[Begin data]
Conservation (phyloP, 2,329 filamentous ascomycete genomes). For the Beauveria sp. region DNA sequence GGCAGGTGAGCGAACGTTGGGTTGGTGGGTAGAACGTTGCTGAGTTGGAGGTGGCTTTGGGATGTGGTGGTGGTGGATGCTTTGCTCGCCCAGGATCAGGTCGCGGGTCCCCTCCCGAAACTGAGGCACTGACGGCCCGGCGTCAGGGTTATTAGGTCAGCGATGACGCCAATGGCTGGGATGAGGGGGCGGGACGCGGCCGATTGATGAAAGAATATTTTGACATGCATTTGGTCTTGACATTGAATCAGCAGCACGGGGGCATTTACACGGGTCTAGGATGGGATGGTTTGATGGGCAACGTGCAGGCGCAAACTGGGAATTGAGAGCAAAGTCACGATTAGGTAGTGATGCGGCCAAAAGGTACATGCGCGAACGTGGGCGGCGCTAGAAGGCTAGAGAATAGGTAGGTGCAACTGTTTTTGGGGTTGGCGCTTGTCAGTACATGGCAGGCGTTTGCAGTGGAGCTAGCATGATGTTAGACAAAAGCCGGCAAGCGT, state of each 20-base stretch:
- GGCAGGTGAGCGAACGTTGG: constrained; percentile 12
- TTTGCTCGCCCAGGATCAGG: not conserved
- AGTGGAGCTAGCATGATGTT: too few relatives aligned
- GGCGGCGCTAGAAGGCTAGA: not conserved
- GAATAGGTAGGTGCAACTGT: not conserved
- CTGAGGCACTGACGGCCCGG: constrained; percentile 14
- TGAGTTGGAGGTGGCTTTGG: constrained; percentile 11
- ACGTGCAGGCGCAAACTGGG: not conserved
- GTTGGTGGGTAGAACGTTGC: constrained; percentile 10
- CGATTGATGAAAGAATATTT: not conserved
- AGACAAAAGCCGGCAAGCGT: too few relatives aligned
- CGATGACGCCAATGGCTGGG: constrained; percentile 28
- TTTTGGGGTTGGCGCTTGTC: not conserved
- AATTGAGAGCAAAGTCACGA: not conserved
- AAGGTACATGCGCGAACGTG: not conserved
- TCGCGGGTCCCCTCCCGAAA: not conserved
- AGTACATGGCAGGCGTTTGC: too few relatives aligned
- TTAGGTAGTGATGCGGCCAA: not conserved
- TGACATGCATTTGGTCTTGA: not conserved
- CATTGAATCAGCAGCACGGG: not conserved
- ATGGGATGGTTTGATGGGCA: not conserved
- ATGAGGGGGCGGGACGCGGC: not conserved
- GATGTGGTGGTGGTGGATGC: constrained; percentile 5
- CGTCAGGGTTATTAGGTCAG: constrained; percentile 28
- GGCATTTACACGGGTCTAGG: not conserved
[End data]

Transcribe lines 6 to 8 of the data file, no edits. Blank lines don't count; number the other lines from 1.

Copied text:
- GAATAGGTAGGTGCAACTGT: not conserved
- CTGAGGCACTGACGGCCCGG: constrained; percentile 14
- TGAGTTGGAGGTGGCTTTGG: constrained; percentile 11